The quiet lets me imagine the space in a different context—when the farm is rented out for a family reunion with familiar bodies dancing jubilantly up and down the floor, or when it is packed full of strangers from all over the area eating after long hours out helping with the fall apple harvest.
Voices rise up from outside, just down the hill in a small grassy clearing. I wander down, finding that a tent has been set up, with strings of lights, some tables, a makeshift bar. It looks like the scene of a wedding reception, and I register that they’ve turned the set of an upcoming town dance scene into a bar for the cast and crew for the time being. The flaps are folded up over the roof and air drifts through, warm but dry. The Indian summer winds blow in from the east; the sun lingers low in the sky, turning the horizon a picturesque purple-pink.
I don’t see Gwen or Sam or Dad and his mystery girlfriend, but Devon is there, sitting at a table with Liz and Deb, each with a bottle of beer in their hand.
“Hey, lady,” Liz says, lifting her chin to me. “You doing okay?”
The question sinks in sharply. It’s fair, too—her wanting to know if there’s something going on with me they should know about.
“I’m good!” I give them a bright smile. The wink may be overboard. “Totally overwhelmed by how amazing this place is.”
“Right?” Deb points to the bar. “They’ve set up some drinks over there. Go grab yourself something before dinner.”
They look genuinely relaxed and happy—and easily return to their conversation when I walk past. Liz tilts her head back, cackling at something Devon has just said—which tells me that whatever fears anyone has about my ability to channel Ellen, they aren’t saturating every one of their moments the way my fears are saturating every one of mine.
Over Liz’s shoulder, I see that Nick is here, too, at a table in the far corner, reading a book. He glances up when he catches sight of me, setting his book facedown on the table.
“There she is.” He reaches for his beer, tilting it to his smiling lips. “Was wondering where you went off to after the read.”
“After the terrible read,” I amend.
He laughs. “I wasn’t going to say it.”
“I went to call my mom.” Off his look, I add, “Don’t worry. I’ll have my shit together tomorrow.”
Nick nods and lifts his chin in acknowledgment to someone over my shoulder. “I know you will,” he says, turning his attention back to me. “I was there when you saw him, you know.”
A surprised laugh bursts out of me. In all of my post-Sam-conversation processing about this, I’d forgotten that Nick—and Dad—were standing on the path when I had my run-in. I must have looked like a lunatic.
“You forgot I was there,” he guesses.
I start to answer but startle a little when someone places two beers on the table between us and then disappears.
“So who is he?”
“He’s the screenwriter,” I say evenly.
Nick grins, Cheshire-like. “I know that. I mean, who is he to you?”
I take a sip of my drink and study Nick’s mouth, the way he slides his teeth over his lip. The flirty, possessive gleam to his eye reminds me, You’re mine on this shoot. Whether that glint is about our characters, or about real life, I’m not sure. But whatever it is, chemistry crackles between us, and I cling to it, grateful that it wasn’t a fluke back in LA, that whatever sparked during casting is still here out in the wide-open farm.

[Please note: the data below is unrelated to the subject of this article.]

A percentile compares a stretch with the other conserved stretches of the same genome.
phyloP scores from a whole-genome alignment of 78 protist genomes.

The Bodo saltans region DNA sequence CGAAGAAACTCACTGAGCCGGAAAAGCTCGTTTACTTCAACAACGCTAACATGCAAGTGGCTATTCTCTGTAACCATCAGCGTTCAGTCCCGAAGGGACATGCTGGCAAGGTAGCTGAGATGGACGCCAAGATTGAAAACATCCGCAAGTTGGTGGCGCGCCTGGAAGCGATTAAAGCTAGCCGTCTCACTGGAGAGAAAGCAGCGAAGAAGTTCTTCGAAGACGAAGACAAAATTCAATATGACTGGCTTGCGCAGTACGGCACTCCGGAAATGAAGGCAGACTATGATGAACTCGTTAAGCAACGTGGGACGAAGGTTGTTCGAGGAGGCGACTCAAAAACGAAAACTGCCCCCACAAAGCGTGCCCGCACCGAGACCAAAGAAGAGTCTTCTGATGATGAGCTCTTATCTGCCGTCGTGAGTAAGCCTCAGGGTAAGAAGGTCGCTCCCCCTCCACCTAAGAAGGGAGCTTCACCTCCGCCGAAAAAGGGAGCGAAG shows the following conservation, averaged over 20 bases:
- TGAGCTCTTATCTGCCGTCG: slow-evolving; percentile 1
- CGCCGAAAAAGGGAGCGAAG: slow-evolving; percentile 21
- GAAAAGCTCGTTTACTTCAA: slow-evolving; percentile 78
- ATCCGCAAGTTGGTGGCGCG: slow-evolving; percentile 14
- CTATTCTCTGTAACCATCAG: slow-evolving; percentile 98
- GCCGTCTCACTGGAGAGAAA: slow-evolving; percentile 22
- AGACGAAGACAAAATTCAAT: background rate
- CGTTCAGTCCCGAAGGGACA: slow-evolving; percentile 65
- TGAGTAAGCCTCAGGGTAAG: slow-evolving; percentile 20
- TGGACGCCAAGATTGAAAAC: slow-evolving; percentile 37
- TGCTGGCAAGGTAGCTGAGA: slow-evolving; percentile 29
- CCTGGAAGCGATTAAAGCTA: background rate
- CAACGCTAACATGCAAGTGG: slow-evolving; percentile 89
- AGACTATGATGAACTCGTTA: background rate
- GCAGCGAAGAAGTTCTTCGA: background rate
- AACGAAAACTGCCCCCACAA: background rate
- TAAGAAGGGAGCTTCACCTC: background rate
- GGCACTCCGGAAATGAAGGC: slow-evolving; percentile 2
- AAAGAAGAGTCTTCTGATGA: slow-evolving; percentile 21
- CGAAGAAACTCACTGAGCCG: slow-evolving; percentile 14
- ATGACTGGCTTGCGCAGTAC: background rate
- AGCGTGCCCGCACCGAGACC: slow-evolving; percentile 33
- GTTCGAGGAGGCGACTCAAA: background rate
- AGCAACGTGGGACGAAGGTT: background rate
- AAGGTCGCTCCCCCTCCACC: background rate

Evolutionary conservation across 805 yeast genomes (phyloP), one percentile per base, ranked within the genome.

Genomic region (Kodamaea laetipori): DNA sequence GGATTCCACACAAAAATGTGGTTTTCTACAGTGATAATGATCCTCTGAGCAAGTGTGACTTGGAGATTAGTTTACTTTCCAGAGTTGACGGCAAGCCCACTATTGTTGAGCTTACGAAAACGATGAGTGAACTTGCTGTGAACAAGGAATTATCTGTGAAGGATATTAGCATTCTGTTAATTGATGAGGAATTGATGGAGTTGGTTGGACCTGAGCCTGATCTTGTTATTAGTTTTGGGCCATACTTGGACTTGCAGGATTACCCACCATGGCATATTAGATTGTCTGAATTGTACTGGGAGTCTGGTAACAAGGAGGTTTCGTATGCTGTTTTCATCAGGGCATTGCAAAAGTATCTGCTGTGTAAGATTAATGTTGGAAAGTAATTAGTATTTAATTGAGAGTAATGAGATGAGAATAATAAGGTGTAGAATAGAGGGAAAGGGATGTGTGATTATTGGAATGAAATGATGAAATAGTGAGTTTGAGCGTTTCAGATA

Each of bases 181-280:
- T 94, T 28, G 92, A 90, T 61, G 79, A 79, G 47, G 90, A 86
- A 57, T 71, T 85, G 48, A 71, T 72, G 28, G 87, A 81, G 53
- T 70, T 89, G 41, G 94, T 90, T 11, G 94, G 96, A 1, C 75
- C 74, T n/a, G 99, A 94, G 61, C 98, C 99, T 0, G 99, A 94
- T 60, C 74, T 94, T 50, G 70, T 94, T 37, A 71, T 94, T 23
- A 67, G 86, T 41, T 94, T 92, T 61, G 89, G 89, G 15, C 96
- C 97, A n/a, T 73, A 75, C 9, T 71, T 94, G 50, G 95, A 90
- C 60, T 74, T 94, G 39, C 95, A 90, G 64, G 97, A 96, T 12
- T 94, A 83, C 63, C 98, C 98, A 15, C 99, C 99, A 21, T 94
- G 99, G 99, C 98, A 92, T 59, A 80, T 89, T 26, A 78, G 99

“I knew him when I was younger,” I admit, trying to be honest without being too specific. “I haven’t seen him in a long time, and it threw me.”
His eyebrows rise in a skeptical lift as if the words It threw me are a dramatic understatement. “You two date?”
“Not date, exactly. We had a fling on a vacation once.”
“Your reaction was bigger than seeing an old fling.”
Shrugging, I tell him, “You know how everything feels more intense when you’re young.”
Nick nods at this, smiling. He takes a long, slow sip and then puts his bottle down, propping his elbows on the table so he can lean in, confidentially. “I know you were stressed today. But it wasn’t as bad as you think it was. The vibe in the room was weird, with every person in there who could fit just dying to see you and your dad together. It didn’t matter what anyone did in there, performance-wise. It was going to be a circus regardless.”
“Thanks for saying that,” I say quietly.
Nick runs his finger over the back of my hand. It’s not a sexual gesture, it’s a gentle attention grabber, a gesture of redirection. “I think this tension is good,” he says. “You and Sam. Use it. He’s your Daniel, the boy you fell in love with, who hurt you.” He looks up over my shoulder again.
This time, I turn to follow his attention and notice that it isn’t someone on the crew bringing us beer again; this time it’s the appearance of Sam, standing with Gwen and the studio executive Jonathan over by the table serving as a bar. My stomach flips, tightening. I turn back around, working to appear unfazed.
“I’m your Richard,” Nick reminds me. “You don’t want to fall in love again; you think you don’t need it. Last time someone came to your farm he coaxed you away at sixteen, took you to Minneapolis, then turned out to be a liar and a cheat.” Nick studies me, seeing too much, I think. “So I get it: when I come around you aren’t going to touch another man again. Do I about have that right?”